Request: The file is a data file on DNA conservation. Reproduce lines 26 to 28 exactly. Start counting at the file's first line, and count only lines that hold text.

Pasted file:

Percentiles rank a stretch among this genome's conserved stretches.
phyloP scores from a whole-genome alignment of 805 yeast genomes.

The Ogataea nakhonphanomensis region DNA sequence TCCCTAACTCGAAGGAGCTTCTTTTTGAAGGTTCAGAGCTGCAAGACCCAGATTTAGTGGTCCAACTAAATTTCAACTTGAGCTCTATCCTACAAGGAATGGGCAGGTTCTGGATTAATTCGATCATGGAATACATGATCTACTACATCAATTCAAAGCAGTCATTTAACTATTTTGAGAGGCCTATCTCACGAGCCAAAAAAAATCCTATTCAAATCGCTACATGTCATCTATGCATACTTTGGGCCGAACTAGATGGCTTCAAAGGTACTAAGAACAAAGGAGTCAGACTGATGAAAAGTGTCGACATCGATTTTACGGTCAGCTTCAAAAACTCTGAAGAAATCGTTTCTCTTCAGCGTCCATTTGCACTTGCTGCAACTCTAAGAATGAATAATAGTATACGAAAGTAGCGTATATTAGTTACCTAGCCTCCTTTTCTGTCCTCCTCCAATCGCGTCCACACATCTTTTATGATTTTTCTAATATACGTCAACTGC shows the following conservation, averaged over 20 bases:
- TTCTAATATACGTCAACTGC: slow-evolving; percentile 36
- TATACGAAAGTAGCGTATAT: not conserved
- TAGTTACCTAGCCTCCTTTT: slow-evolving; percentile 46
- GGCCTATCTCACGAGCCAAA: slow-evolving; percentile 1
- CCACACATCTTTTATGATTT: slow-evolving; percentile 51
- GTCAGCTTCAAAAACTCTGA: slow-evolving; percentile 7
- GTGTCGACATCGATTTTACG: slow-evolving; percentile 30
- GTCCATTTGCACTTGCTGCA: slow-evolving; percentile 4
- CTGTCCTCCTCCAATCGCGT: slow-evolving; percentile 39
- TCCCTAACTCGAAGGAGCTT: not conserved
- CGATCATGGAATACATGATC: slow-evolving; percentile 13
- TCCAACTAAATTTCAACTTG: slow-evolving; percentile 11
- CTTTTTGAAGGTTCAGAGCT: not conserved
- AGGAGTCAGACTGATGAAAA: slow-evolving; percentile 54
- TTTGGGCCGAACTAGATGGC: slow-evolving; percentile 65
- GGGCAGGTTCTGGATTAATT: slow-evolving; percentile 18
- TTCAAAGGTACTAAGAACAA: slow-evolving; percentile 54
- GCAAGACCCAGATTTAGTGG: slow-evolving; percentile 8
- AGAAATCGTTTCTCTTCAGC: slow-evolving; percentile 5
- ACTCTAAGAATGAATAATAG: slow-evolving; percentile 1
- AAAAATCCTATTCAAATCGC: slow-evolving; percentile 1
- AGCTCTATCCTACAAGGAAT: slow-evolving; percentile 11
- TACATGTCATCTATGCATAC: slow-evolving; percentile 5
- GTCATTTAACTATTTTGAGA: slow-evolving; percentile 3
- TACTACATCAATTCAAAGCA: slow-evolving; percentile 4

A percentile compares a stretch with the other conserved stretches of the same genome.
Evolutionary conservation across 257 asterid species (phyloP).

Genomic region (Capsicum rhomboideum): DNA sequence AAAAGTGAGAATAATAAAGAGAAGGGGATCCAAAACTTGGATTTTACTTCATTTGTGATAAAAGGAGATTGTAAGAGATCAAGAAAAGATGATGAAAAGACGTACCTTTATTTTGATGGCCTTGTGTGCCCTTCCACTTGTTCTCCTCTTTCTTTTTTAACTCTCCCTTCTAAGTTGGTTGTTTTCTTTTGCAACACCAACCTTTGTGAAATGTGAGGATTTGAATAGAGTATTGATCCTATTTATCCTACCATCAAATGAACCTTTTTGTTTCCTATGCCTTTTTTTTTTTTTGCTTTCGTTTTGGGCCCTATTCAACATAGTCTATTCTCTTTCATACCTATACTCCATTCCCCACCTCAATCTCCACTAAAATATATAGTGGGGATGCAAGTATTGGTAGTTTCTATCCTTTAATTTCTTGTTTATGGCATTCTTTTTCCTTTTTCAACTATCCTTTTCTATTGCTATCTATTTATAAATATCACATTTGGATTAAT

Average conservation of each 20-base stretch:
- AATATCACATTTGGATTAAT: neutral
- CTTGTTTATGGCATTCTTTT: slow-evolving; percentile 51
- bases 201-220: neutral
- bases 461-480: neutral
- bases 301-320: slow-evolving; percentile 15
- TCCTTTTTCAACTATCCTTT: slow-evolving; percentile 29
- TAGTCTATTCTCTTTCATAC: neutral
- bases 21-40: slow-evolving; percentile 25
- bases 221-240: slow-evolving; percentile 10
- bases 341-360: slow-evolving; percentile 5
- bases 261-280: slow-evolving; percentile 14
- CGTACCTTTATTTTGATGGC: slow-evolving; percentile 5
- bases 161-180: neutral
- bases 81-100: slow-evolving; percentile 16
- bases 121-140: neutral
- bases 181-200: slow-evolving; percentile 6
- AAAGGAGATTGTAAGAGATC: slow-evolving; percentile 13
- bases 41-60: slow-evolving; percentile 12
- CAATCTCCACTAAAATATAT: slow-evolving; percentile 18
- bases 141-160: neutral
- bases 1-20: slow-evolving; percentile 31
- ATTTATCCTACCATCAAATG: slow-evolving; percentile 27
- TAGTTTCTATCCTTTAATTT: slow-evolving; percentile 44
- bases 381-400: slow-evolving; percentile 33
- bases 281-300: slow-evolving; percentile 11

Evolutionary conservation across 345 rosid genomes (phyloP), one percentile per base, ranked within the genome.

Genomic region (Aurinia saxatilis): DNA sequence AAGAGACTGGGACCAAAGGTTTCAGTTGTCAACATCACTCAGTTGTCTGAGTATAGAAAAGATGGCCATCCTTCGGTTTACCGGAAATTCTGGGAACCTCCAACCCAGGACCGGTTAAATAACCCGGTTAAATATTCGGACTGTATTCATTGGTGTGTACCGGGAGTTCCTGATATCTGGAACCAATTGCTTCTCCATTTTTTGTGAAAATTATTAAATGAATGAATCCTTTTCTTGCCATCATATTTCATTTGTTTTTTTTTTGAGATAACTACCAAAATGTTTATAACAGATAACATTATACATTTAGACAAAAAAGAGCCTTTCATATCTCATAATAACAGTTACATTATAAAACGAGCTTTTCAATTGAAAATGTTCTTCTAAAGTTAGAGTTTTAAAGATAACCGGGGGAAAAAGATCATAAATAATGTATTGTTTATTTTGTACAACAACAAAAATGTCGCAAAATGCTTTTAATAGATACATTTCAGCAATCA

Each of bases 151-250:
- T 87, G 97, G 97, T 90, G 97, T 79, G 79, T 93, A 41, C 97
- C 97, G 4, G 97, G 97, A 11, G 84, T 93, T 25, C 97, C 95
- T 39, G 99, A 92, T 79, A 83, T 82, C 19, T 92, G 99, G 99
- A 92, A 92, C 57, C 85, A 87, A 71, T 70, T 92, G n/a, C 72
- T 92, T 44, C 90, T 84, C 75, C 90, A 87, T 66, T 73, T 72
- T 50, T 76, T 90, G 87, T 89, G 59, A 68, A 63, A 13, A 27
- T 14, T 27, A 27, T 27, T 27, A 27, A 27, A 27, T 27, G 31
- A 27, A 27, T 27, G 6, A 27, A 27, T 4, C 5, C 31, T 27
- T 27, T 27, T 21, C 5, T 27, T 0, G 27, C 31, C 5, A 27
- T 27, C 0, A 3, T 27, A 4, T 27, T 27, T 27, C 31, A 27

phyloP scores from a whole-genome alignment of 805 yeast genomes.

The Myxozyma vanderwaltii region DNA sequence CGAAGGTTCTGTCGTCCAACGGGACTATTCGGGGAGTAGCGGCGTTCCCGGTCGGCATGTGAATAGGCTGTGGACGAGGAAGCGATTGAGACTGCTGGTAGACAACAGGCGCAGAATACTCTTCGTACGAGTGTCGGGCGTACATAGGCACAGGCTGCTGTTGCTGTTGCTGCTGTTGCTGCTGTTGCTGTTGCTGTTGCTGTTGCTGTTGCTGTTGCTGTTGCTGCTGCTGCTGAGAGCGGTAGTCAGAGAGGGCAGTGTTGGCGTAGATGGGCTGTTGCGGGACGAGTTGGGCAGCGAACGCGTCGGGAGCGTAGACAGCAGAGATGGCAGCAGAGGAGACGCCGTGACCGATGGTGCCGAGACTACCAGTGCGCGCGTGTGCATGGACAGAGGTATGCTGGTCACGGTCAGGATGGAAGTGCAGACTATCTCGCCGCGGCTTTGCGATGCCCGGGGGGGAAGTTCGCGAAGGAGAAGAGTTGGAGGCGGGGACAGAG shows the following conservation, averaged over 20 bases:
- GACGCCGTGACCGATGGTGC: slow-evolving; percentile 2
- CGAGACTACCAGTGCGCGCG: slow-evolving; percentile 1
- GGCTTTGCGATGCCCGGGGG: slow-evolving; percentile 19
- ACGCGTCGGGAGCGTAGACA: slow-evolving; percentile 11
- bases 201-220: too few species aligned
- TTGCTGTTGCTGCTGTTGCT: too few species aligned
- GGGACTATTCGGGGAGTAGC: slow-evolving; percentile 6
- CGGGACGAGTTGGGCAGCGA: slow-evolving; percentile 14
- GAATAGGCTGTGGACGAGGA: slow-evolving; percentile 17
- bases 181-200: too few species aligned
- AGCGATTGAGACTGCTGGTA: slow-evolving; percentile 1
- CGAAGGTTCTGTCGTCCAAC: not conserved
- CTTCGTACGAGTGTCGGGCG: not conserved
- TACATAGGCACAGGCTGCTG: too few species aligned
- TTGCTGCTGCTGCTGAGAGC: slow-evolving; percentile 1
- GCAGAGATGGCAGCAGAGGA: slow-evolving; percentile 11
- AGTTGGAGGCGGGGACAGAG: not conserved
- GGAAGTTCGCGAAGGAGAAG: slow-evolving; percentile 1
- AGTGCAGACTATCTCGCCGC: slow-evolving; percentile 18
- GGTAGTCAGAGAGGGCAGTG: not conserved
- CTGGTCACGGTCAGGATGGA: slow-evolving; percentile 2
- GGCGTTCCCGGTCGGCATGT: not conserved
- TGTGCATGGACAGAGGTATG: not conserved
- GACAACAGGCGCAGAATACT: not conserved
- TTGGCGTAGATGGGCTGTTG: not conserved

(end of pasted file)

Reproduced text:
- TACATGTCATCTATGCATAC: slow-evolving; percentile 5
- GTCATTTAACTATTTTGAGA: slow-evolving; percentile 3
- TACTACATCAATTCAAAGCA: slow-evolving; percentile 4